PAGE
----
WAVS – Business Scams

The Competition Bureau of Canada has published the The Little Black Book of Scams 2nd Edition and it is available online at https://www.competitionbureau.gc.ca/eic/site/cb-bc.nsf/eng/04333.htm. The information is invaluable and should be of interest to virtually everyone.  Over the next few months we will be publishing the information from the The Little Black Book of Scams 2nd Edition, one scam at a time.   Last week we published Door to Door Scams.  Today the topic is:

Business Scams

Stay up to date on the schemes targeting businesses!

Organizations of any size can still be duped by clever frauds, so make sure you know about them.  A typical one is the directory fraud.  A fraudster sends your company a proposal for a listing or advertisement in a magazine, journal or business directory, or an online directory.  They’ll call to confirm the address and other details.  Then the accounting department will receive and pay the bill, unaware that your company never actually order or authorized the service.  Another company fraud is the health and safety products scam.  You might receive a phone call from someone claiming to be from the provincial government, telling you that your first-aid kits need to be replaced or you have to update your company’s health and safety training.  In both cases, you may be told to act quickly.  One other possible scam is the office supply scam, which involves you receiving and being charged for items you didn’t order.  In many cases, scammers will hound you to pay the amount they claim you owe.  They will even trick you into believing that they will report you to a collection agency.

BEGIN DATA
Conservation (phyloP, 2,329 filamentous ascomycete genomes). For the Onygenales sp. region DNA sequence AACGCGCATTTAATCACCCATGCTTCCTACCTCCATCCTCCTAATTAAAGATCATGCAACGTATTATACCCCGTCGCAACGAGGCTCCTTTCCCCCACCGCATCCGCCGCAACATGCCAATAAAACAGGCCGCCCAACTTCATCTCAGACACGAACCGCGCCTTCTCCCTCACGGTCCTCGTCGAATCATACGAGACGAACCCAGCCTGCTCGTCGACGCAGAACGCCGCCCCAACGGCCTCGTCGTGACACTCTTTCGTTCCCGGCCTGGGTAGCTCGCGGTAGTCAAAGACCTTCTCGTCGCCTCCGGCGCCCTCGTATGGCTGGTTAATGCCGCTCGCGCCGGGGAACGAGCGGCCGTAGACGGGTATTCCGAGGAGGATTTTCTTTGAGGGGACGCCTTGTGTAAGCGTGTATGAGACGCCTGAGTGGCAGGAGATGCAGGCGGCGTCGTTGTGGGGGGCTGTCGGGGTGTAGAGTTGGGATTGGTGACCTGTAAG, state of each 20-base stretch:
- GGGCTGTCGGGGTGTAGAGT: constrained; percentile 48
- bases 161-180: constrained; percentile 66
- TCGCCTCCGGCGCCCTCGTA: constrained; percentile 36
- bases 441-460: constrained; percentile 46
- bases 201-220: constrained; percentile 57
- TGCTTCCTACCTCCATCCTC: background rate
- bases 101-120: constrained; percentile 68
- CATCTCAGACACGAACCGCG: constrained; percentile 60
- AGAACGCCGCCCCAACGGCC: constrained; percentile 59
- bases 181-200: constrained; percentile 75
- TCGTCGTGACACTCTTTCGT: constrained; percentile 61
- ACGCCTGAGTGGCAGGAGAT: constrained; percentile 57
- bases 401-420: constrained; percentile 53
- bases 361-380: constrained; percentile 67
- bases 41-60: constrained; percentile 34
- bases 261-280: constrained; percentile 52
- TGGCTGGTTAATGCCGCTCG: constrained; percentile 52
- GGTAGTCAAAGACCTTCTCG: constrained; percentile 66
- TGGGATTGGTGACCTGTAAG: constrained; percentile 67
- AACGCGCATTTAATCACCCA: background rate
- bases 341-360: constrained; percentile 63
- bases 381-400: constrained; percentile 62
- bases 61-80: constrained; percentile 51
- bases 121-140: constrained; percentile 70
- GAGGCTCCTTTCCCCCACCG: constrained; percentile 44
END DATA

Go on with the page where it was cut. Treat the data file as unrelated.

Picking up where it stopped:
Tips to protect yourself:

  • Educate yourself, your employees and your co-workers to be cautious of unsolicited calls.
  • Create a list of companies that are typically used by your business.
  • Limit the number of staff who can approve purchases and pay bills.
  • Clearly define procedures for verification, payment and management of accounts and invoices.
  • Contact your province’s regulator to know your legal obligations.
  • Fraudsters will use company names or logos similar to those of known businesses to make their invoices seem real. Inspect invoices carefully before making any payments.


If you suspect a scam, always report it.


The Canadian Anti-Fraud Centre, managed by the RCMP, the Competition Bureau and the Ontario Provincial Police, has plenty of information on fraud.  Power up today by visiting www.antifraudcentre.ca!

Additional organizations to contact depending on the situation:

Canadian Anti-Fraud Centre       1-888-495-8501          www.antifraudcentre.ca

Competition Bureau                  1-800-348-5358            www.competitionbureau.gc.ca

Consumer Affairs                                                                  www.consumerhandbook.ca

Securities Administrator                                                     www.securities-administrators.ca

Ontario Provincial Police           1-888-310-1122


This Media Release

One comment

  1. Tracy Blackmore

    I have been receiving one from Bell Canada offering me a 30% discount on my service because I am a loyal customer, I usually just tell them no but I decided to listen to them once and they knew the business name and address but needed me to “say and confirm” my first and last name … I asked why that isn’t on their system and their response was “I am not working at my company terminal” … I hung up. I was always told never to say “yes” on a call you are not sure of and never give full information like first and last name together so the information can’t be used to gain access to credit cards or bank accounts